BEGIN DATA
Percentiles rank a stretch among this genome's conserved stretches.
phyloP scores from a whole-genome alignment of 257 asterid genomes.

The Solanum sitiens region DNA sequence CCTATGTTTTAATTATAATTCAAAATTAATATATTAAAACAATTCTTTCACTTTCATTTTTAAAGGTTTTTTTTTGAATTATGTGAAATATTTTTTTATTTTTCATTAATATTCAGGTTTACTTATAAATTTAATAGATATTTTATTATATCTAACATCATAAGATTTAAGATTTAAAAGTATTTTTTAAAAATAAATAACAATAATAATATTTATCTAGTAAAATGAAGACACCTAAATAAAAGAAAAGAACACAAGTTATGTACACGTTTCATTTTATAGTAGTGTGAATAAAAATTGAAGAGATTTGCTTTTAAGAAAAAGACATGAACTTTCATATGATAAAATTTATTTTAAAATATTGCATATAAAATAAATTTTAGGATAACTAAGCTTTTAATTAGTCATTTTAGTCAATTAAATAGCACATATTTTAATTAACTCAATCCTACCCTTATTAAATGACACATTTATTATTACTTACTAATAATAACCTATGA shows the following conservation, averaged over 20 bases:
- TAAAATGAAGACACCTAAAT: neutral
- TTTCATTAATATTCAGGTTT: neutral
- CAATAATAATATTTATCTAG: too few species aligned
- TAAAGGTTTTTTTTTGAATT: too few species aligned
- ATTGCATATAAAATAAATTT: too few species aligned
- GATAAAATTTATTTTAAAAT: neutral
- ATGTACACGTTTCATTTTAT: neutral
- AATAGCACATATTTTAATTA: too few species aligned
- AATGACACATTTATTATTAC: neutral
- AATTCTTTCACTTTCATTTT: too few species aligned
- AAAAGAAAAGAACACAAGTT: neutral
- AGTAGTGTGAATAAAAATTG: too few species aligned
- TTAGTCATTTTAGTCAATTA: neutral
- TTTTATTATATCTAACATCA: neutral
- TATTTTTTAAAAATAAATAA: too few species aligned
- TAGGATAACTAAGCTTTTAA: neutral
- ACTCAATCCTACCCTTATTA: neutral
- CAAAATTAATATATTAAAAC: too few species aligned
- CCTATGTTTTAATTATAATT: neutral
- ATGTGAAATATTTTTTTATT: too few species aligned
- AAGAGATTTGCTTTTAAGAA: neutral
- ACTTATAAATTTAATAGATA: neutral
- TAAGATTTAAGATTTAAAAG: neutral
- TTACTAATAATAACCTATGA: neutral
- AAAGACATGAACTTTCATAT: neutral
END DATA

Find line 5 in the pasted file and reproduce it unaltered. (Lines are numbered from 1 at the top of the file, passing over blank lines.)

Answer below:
- TTTCATTAATATTCAGGTTT: neutral